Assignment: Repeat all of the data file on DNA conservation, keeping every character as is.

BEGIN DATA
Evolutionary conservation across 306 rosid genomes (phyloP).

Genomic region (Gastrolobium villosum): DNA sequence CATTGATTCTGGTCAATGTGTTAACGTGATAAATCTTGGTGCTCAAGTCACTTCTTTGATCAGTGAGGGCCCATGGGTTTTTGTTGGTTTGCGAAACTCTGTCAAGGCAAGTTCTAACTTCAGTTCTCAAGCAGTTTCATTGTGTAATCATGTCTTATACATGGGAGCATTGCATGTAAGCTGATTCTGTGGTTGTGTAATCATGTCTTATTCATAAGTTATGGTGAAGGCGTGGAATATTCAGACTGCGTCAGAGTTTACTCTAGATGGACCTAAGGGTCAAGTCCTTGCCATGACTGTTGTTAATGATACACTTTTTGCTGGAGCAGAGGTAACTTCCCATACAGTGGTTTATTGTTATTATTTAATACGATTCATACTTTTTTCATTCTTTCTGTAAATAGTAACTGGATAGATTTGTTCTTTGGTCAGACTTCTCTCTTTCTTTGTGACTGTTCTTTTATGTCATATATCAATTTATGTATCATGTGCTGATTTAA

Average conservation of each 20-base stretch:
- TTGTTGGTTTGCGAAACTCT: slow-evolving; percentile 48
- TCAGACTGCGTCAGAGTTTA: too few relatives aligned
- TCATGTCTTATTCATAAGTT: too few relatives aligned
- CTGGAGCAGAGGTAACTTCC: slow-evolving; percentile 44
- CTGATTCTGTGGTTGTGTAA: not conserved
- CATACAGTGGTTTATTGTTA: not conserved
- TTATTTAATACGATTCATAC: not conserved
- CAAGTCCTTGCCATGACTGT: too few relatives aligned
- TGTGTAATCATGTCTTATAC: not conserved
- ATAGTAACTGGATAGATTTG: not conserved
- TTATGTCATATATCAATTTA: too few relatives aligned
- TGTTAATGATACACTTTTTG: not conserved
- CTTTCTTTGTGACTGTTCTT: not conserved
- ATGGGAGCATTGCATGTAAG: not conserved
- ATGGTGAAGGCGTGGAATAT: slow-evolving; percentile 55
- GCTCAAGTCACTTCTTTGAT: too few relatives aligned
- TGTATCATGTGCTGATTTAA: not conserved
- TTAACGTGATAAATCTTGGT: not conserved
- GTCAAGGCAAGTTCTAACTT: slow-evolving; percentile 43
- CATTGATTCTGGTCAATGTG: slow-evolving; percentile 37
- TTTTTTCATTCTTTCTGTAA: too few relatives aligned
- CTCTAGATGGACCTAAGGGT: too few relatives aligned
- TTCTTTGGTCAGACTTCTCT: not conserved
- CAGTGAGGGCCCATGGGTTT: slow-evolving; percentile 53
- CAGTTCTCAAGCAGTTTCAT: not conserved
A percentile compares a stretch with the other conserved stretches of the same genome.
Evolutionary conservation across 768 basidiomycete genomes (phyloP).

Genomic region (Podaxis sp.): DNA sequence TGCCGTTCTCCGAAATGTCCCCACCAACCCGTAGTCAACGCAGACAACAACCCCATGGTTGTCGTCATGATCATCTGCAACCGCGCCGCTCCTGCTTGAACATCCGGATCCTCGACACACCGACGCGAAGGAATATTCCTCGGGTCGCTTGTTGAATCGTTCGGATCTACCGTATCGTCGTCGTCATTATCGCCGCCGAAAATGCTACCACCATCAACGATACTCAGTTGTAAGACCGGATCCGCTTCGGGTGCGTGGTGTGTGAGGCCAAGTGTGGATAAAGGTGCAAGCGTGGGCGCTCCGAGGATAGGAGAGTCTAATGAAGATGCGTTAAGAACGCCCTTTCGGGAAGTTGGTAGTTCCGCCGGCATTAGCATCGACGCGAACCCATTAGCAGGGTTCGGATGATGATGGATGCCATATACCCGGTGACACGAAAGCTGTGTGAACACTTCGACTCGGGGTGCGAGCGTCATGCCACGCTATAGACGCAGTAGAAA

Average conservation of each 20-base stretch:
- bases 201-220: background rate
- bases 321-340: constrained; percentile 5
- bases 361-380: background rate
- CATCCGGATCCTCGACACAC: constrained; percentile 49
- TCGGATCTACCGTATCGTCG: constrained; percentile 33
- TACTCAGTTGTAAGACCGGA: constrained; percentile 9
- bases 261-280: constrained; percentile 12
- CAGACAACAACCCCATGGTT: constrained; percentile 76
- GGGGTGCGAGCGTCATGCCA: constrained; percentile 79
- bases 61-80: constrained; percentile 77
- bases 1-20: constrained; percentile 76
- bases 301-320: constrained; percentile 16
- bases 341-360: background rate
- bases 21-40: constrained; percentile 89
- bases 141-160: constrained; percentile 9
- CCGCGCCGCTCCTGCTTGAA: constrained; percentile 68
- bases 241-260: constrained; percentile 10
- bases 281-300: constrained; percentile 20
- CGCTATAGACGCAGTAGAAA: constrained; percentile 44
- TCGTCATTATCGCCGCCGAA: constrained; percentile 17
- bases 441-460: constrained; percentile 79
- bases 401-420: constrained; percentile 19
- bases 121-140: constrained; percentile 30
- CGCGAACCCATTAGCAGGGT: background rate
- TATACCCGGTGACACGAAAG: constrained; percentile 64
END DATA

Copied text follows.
Evolutionary conservation across 306 rosid genomes (phyloP).

Genomic region (Gastrolobium villosum): DNA sequence CATTGATTCTGGTCAATGTGTTAACGTGATAAATCTTGGTGCTCAAGTCACTTCTTTGATCAGTGAGGGCCCATGGGTTTTTGTTGGTTTGCGAAACTCTGTCAAGGCAAGTTCTAACTTCAGTTCTCAAGCAGTTTCATTGTGTAATCATGTCTTATACATGGGAGCATTGCATGTAAGCTGATTCTGTGGTTGTGTAATCATGTCTTATTCATAAGTTATGGTGAAGGCGTGGAATATTCAGACTGCGTCAGAGTTTACTCTAGATGGACCTAAGGGTCAAGTCCTTGCCATGACTGTTGTTAATGATACACTTTTTGCTGGAGCAGAGGTAACTTCCCATACAGTGGTTTATTGTTATTATTTAATACGATTCATACTTTTTTCATTCTTTCTGTAAATAGTAACTGGATAGATTTGTTCTTTGGTCAGACTTCTCTCTTTCTTTGTGACTGTTCTTTTATGTCATATATCAATTTATGTATCATGTGCTGATTTAA

Average conservation of each 20-base stretch:
- TTGTTGGTTTGCGAAACTCT: slow-evolving; percentile 48
- TCAGACTGCGTCAGAGTTTA: too few relatives aligned
- TCATGTCTTATTCATAAGTT: too few relatives aligned
- CTGGAGCAGAGGTAACTTCC: slow-evolving; percentile 44
- CTGATTCTGTGGTTGTGTAA: not conserved
- CATACAGTGGTTTATTGTTA: not conserved
- TTATTTAATACGATTCATAC: not conserved
- CAAGTCCTTGCCATGACTGT: too few relatives aligned
- TGTGTAATCATGTCTTATAC: not conserved
- ATAGTAACTGGATAGATTTG: not conserved
- TTATGTCATATATCAATTTA: too few relatives aligned
- TGTTAATGATACACTTTTTG: not conserved
- CTTTCTTTGTGACTGTTCTT: not conserved
- ATGGGAGCATTGCATGTAAG: not conserved
- ATGGTGAAGGCGTGGAATAT: slow-evolving; percentile 55
- GCTCAAGTCACTTCTTTGAT: too few relatives aligned
- TGTATCATGTGCTGATTTAA: not conserved
- TTAACGTGATAAATCTTGGT: not conserved
- GTCAAGGCAAGTTCTAACTT: slow-evolving; percentile 43
- CATTGATTCTGGTCAATGTG: slow-evolving; percentile 37
- TTTTTTCATTCTTTCTGTAA: too few relatives aligned
- CTCTAGATGGACCTAAGGGT: too few relatives aligned
- TTCTTTGGTCAGACTTCTCT: not conserved
- CAGTGAGGGCCCATGGGTTT: slow-evolving; percentile 53
- CAGTTCTCAAGCAGTTTCAT: not conserved
A percentile compares a stretch with the other conserved stretches of the same genome.
Evolutionary conservation across 768 basidiomycete genomes (phyloP).

Genomic region (Podaxis sp.): DNA sequence TGCCGTTCTCCGAAATGTCCCCACCAACCCGTAGTCAACGCAGACAACAACCCCATGGTTGTCGTCATGATCATCTGCAACCGCGCCGCTCCTGCTTGAACATCCGGATCCTCGACACACCGACGCGAAGGAATATTCCTCGGGTCGCTTGTTGAATCGTTCGGATCTACCGTATCGTCGTCGTCATTATCGCCGCCGAAAATGCTACCACCATCAACGATACTCAGTTGTAAGACCGGATCCGCTTCGGGTGCGTGGTGTGTGAGGCCAAGTGTGGATAAAGGTGCAAGCGTGGGCGCTCCGAGGATAGGAGAGTCTAATGAAGATGCGTTAAGAACGCCCTTTCGGGAAGTTGGTAGTTCCGCCGGCATTAGCATCGACGCGAACCCATTAGCAGGGTTCGGATGATGATGGATGCCATATACCCGGTGACACGAAAGCTGTGTGAACACTTCGACTCGGGGTGCGAGCGTCATGCCACGCTATAGACGCAGTAGAAA

Average conservation of each 20-base stretch:
- bases 201-220: background rate
- bases 321-340: constrained; percentile 5
- bases 361-380: background rate
- CATCCGGATCCTCGACACAC: constrained; percentile 49
- TCGGATCTACCGTATCGTCG: constrained; percentile 33
- TACTCAGTTGTAAGACCGGA: constrained; percentile 9
- bases 261-280: constrained; percentile 12
- CAGACAACAACCCCATGGTT: constrained; percentile 76
- GGGGTGCGAGCGTCATGCCA: constrained; percentile 79
- bases 61-80: constrained; percentile 77
- bases 1-20: constrained; percentile 76
- bases 301-320: constrained; percentile 16
- bases 341-360: background rate
- bases 21-40: constrained; percentile 89
- bases 141-160: constrained; percentile 9
- CCGCGCCGCTCCTGCTTGAA: constrained; percentile 68
- bases 241-260: constrained; percentile 10
- bases 281-300: constrained; percentile 20
- CGCTATAGACGCAGTAGAAA: constrained; percentile 44
- TCGTCATTATCGCCGCCGAA: constrained; percentile 17
- bases 441-460: constrained; percentile 79
- bases 401-420: constrained; percentile 19
- bases 121-140: constrained; percentile 30
- CGCGAACCCATTAGCAGGGT: background rate
- TATACCCGGTGACACGAAAG: constrained; percentile 64